Currently, millions of people with an irregular heartbeat are told to take expensive blood thinners, which prevent strokes, but also increase the risk of dangerous bleeding. A new study will investigate whether Apple Watches can be used as part of a strategy to minimize use of those medications when they’re not needed.
The seven-year study, expected to launch next spring, will compare strokes, bleeding, and health care cost outcomes between people who are given the standard course of blood thinners and an experimental group that will be directed to take medication only after an Apple Watch detects prolonged atrial fibrillation.
“For many of us physicians who primarily take care of patients, we see the inadequacies of some of the treatment recommendations,” said Rod S. Passman, a principal investigator of the study and director of the Center for Arrhythmia Research at Northwestern University. In his practice he observed that while blood thinners help many patients, others get no benefit and are exposed to danger. “The concept of targeting individuals during high-risk periods grew out of that experience,” he said.
The study, which has secured $37 million in funding from the National Heart, Lung, and Blood Institute, aims to enroll 5,400 participants. The American Heart Association, Johns Hopkins, Stanford, and the University of California, San Francisco, are also partners on the study, which will focus on a relatively low-risk population of people who don’t have a history of stroke, congestive heart failure, or other conditions.
If the experimental arm of the study can prevent strokes as well as the standard of care and reduce instances of bleeding, it would be a major advance for cardiac care. It would also be a coup for Apple, which for years has been developing — and aggressively marketing — features that detect irregular heart rhythms in individuals but has yet to show they can directly impact care and improve outcomes. An upcoming version of Apple’s iPhone software also has a feature to help users manage their medications.
Apple will donate devices to the project and is assisting in the development of the study application. As part of that work, the company is helping researchers build a custom algorithm for the study, which will check the heart rhythm of participants much more frequently than the algorithm available to the general public. Upon detecting atrial fibrillation that lasts several hours, patients will be directed by the software to take blood thinners until the highest risk of stroke has passed, rather than being left on the drugs indefinitely. Passman was careful to emphasize that the intervention will be automated.
“This does not require a physician to oversee it — that’s not scalable,” said Passman. He likened the experience to people with diabetes managing their insulin, who don’t need to call their doctor every time they check their blood sugar.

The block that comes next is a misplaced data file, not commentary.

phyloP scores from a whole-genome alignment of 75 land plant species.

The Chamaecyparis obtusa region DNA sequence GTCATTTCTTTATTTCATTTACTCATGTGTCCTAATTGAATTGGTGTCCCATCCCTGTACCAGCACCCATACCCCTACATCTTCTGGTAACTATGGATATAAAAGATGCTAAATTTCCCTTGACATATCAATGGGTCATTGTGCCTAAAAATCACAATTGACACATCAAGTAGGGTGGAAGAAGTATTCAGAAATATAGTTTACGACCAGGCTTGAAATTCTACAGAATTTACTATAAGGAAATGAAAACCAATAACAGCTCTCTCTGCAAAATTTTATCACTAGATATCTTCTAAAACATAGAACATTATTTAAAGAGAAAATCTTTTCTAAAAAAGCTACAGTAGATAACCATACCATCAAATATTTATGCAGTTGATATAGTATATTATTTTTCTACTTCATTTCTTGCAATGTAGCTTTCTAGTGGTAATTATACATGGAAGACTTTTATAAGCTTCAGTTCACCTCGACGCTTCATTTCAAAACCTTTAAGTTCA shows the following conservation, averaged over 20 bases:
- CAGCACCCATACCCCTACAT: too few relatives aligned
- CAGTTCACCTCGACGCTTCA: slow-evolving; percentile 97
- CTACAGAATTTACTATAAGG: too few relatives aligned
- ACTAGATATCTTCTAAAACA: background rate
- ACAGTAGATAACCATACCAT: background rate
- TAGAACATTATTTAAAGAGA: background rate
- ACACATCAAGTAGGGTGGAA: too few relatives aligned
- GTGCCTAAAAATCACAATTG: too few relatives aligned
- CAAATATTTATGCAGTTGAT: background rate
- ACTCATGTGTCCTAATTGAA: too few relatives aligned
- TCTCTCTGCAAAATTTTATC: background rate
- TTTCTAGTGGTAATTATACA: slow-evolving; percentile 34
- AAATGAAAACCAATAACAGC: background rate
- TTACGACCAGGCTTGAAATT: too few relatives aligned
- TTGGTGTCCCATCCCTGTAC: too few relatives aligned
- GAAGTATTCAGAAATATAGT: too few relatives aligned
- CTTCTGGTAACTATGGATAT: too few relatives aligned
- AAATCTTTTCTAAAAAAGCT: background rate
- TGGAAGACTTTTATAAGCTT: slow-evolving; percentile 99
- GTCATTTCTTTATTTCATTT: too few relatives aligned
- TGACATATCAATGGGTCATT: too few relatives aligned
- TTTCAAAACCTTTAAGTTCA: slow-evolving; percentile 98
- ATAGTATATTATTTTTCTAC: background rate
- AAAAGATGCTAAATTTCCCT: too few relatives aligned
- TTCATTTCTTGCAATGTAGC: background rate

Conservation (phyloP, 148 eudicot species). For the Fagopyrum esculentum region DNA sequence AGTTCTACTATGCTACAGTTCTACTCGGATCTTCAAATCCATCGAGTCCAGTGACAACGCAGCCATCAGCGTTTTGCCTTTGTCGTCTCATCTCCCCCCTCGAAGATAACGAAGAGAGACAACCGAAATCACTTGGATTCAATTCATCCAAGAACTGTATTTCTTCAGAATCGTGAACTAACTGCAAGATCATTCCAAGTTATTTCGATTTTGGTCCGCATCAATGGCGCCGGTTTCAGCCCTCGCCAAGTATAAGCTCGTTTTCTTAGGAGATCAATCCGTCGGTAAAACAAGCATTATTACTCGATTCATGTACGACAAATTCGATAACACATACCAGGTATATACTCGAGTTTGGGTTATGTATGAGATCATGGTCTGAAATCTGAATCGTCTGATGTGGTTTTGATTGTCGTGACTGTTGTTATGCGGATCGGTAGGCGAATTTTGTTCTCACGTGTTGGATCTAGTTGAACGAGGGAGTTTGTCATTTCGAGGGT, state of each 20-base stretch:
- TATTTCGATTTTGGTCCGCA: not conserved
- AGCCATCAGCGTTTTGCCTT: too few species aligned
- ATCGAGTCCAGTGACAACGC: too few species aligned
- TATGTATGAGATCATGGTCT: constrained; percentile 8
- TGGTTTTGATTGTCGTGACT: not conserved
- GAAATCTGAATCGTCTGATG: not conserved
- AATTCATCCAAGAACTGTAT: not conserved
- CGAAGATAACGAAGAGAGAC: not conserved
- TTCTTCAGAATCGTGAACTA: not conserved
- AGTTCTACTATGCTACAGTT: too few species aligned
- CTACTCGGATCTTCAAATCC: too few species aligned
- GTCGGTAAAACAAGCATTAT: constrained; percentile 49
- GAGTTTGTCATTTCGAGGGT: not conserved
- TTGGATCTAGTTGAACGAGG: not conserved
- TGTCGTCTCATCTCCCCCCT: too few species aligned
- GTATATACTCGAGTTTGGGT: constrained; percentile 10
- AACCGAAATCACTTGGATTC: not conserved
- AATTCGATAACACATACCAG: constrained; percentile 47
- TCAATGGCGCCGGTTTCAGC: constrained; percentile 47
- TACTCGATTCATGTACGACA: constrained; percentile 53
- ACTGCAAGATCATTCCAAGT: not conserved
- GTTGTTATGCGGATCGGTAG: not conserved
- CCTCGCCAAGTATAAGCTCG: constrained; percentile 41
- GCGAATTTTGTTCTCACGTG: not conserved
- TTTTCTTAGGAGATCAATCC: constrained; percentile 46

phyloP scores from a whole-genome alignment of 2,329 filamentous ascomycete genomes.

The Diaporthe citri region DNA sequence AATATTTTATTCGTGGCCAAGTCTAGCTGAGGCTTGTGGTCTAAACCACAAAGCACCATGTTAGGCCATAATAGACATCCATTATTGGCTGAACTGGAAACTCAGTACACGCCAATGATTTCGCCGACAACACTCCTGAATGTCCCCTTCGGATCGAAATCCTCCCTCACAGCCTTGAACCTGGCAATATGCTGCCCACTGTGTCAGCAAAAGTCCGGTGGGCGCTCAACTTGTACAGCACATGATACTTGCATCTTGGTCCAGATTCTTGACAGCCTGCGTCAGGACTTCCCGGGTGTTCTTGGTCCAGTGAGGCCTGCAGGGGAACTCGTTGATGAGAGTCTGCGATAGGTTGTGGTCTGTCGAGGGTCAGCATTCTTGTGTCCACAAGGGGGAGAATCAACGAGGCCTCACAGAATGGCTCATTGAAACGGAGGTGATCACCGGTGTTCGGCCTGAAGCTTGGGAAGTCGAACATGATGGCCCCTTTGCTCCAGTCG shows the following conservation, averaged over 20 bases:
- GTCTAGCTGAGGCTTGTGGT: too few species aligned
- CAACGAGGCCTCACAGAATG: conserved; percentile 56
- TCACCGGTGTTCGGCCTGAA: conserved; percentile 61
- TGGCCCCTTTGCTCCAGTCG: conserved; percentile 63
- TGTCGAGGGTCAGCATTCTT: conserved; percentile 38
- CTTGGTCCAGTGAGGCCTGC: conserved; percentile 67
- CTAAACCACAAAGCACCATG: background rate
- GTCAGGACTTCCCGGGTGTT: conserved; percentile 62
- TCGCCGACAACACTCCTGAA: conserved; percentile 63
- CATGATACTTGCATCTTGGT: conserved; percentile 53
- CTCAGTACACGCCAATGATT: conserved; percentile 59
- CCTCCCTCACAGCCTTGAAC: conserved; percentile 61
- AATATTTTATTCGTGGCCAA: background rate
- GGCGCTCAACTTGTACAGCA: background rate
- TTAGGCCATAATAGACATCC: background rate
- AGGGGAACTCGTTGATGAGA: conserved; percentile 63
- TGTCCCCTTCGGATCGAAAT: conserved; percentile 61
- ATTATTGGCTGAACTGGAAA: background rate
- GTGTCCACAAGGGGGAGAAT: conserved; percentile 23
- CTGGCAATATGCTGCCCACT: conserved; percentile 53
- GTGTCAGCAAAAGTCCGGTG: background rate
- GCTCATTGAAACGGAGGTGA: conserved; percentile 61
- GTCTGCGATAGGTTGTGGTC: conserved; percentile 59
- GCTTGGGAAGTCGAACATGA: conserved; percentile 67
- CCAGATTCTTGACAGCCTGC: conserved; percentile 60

Passman said his group first began talking to Apple years ago, before Apple released the first version of its irregular heart notification feature. He said that researchers have known that atrial fibrillation and stroke risk fluctuate over time. But before new, fast-acting anticoagulants hit the market, and before technology made it possible to continuously monitor heart rhythm, there wasn’t much doctors could do with that information to change patient care. Prior to the new study, which is called Rhythm Evaluation for AntiCoagulaTion, or REACT-AF, Passman collaborated on two pilot studies that used implantable devices to detect when blood thinners are necessary. Both saw dramatic reductions the amount of time on medication.
Implantable devices would prove challenging to scale, given the cost and infrastructure needed to use them. But widely distributed products like the Apple Watch could get the technology in the hands of more people.
One key question will be how reliably and accurately the new algorithm being used for the study can catch instances of A-fib. For the algorithm used in the Apple Watch available to the general public, the company’s studies show 88.6% sensitivity in detecting people who have irregular heart rhythms, according to documents published by the Food and Drug Administration. Those data are an important reminder of how the accuracy of consumer wearables can impact any intervention using them at scale.
“On a population level, the sensitivity does mean that some irregular rhythms could be missed,” said Sanket Dhruva, cardiologist and assistant professor of medicine at UCSF who is currently leading a study of the Apple Watch’s impact on health care utilization.
Nevertheless, for Passman, research like the new study is a key proving point for wearables.
“The advent and release of these technologies has outpaced the scientific research to show that the availability of these technologies actually saves lives and improves the quality of life,” said Passman. “This is a real, important example of the partnership between the consumer grade electronics companies and the medical community to show that these aren’t just gadgets for the consumer, but they can actually help guide health care.”
Harlan Krumholz, a cardiologist at Yale not associated with the study, agreed that it “is just what we need to validate a lot of assumptions about how digital tools can improve health.” Krumholz said what’s important is that the team is testing not just hardware or software but a whole strategy to process data and turn it into actionable information for clinicians and patients.
“These digital health interventions are often quite complex and so it is critical, as they are doing, to test the whole package,” he said.